Pokemon Go more popular than Tinder in US, on track to beat Twitter


Say what you will about the game, but Pokemon Go has become an almost unprecedented phenomenon in recent days.

Just how crazy is its success? Well, Digital Vision has put together several infographics to break down Niantic and Nintendo‘s mobile performance thus far.

Two days after its US release, Pokemon Go was installed on 5.16% of all Android devices in the country, it was reported. By comparison, dating app Tinder was installed on just over 2% of all US Android devices.

The publication also found that 60% of those who downloaded the app in the US were using it daily, “meaning around 3% of the entire US Android population are users of the app”.

In fact, it’s projected that Pokemon Go will soon have more daily active users than Twitter, which is sitting at around 3.5%.

pokemon go similarweb

What about time spent in the app though?

“In terms of usage time, Pokemon Go is taking up a ton of its users’ time. As of 8 July, the app was being used for an average of 43 minutes, 23 seconds a day, higher than WhatsApp, Instagram, Snapchat, and Messenger.”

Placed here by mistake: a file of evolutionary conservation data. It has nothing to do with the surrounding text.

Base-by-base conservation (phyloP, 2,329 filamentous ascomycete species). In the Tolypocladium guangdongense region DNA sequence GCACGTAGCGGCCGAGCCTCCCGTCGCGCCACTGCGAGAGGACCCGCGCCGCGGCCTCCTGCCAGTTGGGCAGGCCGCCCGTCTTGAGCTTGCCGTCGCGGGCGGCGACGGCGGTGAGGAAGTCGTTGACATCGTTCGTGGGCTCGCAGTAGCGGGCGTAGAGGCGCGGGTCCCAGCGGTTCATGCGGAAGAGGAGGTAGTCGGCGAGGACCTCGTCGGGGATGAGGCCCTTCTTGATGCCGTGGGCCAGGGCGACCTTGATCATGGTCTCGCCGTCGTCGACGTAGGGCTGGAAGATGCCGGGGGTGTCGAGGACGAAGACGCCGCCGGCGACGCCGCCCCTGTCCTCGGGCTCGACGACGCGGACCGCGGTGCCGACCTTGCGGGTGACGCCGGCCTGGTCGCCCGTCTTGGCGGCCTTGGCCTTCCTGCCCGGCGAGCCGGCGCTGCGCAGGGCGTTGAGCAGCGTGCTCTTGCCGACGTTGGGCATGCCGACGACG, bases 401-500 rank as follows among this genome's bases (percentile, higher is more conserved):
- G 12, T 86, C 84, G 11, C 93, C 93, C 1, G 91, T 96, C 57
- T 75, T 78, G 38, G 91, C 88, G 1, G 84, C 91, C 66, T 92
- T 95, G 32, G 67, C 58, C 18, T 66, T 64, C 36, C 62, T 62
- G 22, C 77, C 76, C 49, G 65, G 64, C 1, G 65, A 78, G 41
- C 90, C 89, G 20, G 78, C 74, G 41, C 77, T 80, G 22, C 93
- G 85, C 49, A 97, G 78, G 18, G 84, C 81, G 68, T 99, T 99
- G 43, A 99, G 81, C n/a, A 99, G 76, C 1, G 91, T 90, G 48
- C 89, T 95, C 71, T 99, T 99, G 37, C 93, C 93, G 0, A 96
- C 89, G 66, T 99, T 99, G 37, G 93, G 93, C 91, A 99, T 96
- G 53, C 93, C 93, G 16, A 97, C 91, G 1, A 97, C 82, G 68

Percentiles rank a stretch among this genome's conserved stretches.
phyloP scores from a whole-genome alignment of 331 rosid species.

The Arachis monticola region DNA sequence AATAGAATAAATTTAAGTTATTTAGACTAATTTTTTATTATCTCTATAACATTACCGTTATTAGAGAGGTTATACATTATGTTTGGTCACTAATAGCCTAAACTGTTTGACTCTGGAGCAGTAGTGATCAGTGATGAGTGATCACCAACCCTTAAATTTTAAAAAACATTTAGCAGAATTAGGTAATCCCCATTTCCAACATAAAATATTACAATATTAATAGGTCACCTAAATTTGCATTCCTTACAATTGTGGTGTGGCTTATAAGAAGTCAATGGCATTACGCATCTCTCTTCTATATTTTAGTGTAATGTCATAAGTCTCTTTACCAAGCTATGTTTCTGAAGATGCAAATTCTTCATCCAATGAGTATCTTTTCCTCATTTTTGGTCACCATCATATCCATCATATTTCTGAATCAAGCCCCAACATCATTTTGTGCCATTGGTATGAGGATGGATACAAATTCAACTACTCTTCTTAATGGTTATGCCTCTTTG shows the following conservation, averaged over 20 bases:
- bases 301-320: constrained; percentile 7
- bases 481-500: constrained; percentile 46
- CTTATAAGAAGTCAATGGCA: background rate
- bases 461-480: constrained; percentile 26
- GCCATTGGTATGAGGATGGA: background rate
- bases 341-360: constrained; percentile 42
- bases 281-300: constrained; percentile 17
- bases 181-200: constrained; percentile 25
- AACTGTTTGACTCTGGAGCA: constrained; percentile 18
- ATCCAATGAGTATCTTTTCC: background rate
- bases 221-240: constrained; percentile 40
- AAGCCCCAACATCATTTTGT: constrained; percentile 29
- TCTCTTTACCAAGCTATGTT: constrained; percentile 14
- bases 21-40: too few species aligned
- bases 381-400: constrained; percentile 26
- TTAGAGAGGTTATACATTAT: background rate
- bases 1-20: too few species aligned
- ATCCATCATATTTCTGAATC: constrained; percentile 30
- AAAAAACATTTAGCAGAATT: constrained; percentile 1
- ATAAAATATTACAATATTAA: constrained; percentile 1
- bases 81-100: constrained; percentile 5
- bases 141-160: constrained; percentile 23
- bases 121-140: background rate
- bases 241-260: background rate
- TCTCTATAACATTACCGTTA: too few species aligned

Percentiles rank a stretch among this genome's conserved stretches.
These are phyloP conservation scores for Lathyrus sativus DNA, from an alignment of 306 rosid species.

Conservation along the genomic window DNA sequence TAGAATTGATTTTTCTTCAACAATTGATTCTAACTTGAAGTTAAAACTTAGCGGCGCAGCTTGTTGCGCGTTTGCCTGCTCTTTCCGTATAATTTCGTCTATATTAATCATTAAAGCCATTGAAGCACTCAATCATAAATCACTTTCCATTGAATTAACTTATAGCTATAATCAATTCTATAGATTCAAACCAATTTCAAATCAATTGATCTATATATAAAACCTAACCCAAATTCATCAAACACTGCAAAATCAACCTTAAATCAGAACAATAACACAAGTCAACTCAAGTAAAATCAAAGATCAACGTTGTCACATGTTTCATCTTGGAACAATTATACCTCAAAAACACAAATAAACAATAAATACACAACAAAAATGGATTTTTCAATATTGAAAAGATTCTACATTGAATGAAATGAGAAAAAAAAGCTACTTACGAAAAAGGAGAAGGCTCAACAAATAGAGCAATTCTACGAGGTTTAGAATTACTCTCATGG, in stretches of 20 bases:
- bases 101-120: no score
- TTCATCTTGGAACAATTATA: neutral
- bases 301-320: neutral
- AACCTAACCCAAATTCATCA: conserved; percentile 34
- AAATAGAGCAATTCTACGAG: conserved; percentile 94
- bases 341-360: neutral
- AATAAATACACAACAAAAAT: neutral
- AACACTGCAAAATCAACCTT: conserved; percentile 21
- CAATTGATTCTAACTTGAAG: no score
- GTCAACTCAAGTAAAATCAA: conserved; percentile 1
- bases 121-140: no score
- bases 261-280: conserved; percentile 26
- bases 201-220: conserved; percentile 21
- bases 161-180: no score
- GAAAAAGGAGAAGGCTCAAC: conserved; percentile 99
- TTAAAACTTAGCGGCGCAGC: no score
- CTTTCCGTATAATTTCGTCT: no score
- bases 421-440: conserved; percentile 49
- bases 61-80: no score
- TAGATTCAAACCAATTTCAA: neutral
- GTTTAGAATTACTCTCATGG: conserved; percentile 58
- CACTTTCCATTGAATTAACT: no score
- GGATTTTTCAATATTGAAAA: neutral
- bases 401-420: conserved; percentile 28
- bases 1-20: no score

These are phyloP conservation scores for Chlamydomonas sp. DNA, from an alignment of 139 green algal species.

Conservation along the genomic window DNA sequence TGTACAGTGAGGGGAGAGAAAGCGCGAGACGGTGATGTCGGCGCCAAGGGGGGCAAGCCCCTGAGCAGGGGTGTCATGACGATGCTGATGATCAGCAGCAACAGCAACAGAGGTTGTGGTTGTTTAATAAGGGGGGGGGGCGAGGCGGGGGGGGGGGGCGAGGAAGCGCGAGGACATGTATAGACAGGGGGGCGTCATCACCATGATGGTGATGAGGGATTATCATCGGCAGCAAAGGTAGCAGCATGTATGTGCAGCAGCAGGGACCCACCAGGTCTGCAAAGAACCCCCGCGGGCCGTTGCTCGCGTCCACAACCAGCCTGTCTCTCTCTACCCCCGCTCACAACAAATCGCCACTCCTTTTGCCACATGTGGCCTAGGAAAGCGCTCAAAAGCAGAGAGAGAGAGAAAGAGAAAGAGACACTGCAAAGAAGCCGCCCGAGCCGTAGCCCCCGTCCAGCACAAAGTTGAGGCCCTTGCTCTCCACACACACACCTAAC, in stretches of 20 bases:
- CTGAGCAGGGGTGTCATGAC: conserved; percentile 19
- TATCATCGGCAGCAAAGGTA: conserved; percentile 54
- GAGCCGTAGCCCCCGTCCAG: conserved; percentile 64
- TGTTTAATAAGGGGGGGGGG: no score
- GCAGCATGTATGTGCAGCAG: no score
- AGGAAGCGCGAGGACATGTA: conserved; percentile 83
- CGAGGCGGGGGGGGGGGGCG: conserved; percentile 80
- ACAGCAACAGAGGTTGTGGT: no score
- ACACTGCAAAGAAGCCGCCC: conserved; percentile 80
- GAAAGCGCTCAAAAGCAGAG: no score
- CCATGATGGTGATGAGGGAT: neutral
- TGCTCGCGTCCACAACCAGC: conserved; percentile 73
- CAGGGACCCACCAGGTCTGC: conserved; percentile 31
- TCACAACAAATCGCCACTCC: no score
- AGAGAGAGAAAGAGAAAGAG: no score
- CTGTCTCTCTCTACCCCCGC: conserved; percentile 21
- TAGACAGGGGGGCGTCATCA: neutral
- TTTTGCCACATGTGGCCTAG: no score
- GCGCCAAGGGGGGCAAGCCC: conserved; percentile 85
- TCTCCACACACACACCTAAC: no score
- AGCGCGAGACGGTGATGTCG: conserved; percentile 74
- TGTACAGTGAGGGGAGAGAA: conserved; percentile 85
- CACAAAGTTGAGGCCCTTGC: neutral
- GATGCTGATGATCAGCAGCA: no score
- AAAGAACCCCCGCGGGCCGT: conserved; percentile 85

Of course, it’s still early days yet, and the game is only available in the likes of Australia, New Zealand and USA. Still, is this as high as the game will go or can Pokemon Go achieve even more success?

Personally, I feel that once the game is released worldwide, it’s likely to see similar results, but the onus is on Niantic to deliver timely updates and bug fixes to achieve lasting success.

APK Mirror sees huge spike

The data also revealed a 597% increase in traffic to third-party app repository APK Mirror, which hosted an Android APK for Pokemon Go. This was used by scores of people to get the game before the release in their own country.

The USA led the charge initially (10.8% of traffic), followed by Brazil (8.2%) and India (6.5%). However, the data also revealed that “150+” other countries accounted for 50.1% of all traffic to the app repository.

Visit Similar Web/Digital Vision for all the infographics.

Feature image: alisdair via Flickr



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